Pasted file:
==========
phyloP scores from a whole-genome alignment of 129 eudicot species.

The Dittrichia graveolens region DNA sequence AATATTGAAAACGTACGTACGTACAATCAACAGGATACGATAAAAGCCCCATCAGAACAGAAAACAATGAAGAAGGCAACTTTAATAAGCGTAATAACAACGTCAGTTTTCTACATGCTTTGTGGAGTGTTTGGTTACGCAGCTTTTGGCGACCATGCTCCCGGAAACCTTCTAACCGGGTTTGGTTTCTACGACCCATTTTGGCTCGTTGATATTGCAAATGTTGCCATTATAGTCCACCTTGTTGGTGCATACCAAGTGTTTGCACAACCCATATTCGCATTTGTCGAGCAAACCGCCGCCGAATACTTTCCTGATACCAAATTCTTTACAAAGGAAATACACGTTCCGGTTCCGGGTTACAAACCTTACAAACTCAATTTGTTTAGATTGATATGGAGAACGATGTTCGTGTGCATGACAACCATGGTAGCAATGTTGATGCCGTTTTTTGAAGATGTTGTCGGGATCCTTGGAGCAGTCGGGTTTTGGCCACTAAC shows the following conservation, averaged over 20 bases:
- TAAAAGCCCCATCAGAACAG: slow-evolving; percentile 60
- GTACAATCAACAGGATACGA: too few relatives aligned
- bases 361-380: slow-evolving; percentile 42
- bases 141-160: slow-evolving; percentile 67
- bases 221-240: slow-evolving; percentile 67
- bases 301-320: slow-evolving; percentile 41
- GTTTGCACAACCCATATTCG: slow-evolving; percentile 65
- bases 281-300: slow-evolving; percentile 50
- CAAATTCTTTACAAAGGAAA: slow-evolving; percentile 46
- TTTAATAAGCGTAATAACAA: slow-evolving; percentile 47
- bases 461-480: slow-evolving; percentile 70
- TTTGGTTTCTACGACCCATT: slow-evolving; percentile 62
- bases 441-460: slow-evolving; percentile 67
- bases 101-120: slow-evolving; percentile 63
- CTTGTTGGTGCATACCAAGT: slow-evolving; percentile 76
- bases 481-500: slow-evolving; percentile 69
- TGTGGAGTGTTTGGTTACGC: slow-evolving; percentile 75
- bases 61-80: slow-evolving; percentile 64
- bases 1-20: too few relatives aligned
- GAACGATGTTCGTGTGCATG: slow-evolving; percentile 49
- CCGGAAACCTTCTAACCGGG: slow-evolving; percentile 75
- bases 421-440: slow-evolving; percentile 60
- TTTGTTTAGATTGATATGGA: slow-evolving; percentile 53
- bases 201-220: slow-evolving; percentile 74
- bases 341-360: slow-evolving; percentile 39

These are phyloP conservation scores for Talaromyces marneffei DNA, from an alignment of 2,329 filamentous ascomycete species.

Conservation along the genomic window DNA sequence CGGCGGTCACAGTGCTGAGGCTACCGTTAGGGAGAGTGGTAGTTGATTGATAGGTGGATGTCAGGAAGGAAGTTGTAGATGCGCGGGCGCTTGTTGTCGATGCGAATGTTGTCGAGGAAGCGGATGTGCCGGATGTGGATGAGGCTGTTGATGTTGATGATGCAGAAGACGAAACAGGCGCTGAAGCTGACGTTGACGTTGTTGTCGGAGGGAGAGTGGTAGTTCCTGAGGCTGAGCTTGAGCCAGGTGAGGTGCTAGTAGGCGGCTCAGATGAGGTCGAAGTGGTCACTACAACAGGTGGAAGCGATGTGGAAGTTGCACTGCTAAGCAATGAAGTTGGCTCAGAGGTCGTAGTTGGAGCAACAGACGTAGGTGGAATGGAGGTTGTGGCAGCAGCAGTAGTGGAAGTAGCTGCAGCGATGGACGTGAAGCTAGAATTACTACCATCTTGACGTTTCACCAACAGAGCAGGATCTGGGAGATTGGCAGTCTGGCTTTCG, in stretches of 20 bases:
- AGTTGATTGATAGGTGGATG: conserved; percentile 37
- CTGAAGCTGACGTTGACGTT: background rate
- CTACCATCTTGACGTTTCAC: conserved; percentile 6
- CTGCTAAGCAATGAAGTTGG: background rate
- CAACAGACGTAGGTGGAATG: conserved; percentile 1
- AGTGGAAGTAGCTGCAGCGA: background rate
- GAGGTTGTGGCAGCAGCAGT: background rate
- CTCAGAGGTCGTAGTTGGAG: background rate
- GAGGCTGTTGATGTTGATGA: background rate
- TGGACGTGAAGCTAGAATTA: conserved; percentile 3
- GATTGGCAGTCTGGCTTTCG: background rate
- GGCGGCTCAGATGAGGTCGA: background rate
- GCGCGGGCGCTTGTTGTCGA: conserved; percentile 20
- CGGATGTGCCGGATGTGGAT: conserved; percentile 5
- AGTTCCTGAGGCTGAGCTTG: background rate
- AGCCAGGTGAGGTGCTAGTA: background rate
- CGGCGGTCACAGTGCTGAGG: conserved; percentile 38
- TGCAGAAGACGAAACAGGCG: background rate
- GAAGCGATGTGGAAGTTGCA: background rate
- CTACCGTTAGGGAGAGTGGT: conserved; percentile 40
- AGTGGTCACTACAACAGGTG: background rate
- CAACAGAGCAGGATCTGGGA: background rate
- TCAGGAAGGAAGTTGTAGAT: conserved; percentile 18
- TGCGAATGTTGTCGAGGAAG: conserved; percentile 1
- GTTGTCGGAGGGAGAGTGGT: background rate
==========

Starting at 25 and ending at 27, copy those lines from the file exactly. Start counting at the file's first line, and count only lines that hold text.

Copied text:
- TTTGTTTAGATTGATATGGA: slow-evolving; percentile 53
- bases 201-220: slow-evolving; percentile 74
- bases 341-360: slow-evolving; percentile 39